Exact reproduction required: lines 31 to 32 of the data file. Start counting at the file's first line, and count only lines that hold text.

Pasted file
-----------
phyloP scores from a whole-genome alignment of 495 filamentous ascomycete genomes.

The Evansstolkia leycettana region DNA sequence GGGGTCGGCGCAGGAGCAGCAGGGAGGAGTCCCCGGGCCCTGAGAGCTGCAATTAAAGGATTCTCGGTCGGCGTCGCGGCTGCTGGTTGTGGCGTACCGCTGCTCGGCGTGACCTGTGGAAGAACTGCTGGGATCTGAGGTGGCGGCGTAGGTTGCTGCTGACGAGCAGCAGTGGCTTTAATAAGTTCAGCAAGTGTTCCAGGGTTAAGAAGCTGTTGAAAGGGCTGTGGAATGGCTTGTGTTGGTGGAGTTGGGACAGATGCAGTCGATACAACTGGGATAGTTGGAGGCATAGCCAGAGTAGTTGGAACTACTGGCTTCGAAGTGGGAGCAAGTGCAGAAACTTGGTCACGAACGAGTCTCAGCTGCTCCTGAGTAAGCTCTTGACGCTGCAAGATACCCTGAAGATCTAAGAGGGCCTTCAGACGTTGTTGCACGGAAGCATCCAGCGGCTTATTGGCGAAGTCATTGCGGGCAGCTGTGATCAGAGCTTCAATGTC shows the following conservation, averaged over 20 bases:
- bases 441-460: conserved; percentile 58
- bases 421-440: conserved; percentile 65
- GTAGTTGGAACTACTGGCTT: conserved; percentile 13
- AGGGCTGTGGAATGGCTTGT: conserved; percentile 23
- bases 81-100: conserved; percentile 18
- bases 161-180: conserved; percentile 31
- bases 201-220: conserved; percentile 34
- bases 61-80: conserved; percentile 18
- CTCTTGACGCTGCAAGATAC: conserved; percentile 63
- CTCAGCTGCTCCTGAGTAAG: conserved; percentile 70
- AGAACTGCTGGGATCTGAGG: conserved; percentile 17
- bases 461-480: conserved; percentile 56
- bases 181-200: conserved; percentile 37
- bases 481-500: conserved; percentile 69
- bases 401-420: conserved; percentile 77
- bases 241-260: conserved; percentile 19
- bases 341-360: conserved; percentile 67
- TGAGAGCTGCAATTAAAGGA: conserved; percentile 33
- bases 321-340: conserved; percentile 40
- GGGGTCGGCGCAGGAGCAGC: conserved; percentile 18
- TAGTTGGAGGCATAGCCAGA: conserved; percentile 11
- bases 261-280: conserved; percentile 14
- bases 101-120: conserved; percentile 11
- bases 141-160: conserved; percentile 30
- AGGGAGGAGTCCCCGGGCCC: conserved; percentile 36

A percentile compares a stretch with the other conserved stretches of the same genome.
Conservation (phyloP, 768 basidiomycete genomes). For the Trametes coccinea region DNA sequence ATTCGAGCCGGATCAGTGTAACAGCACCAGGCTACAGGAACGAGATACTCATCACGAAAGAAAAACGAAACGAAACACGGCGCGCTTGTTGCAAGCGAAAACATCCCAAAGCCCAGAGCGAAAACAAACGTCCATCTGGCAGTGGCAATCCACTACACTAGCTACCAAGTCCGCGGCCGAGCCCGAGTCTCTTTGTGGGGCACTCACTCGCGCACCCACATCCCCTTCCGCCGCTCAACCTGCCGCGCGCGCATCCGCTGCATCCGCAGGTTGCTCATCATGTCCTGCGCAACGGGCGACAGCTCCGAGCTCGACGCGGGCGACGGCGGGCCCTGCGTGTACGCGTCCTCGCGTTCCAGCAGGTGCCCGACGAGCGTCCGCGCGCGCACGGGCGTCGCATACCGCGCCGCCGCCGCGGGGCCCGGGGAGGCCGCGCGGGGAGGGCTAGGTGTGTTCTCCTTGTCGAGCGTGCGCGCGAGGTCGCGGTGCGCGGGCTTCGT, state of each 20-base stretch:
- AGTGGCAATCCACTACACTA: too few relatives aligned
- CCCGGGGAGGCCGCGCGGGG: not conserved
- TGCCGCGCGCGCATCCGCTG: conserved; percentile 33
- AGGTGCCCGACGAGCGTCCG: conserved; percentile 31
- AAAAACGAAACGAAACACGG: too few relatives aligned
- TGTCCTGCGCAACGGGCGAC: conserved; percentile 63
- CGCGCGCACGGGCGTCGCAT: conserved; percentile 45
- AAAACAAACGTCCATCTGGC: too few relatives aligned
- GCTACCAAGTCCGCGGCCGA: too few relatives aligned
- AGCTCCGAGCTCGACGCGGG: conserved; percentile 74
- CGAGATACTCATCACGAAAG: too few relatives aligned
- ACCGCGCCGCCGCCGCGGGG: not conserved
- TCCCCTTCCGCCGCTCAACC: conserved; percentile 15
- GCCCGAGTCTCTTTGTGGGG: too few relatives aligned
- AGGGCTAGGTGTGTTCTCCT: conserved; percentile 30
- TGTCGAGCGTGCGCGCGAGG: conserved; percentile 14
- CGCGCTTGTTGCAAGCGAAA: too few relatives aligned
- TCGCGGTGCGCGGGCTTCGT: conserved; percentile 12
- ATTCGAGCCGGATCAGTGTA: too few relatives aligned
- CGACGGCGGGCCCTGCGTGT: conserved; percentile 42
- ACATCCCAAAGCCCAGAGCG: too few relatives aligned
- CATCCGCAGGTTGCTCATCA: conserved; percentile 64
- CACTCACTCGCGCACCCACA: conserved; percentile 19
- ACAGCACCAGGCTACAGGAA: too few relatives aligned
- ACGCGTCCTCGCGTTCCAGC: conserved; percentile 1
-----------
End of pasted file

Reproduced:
- CCCGGGGAGGCCGCGCGGGG: not conserved
- TGCCGCGCGCGCATCCGCTG: conserved; percentile 33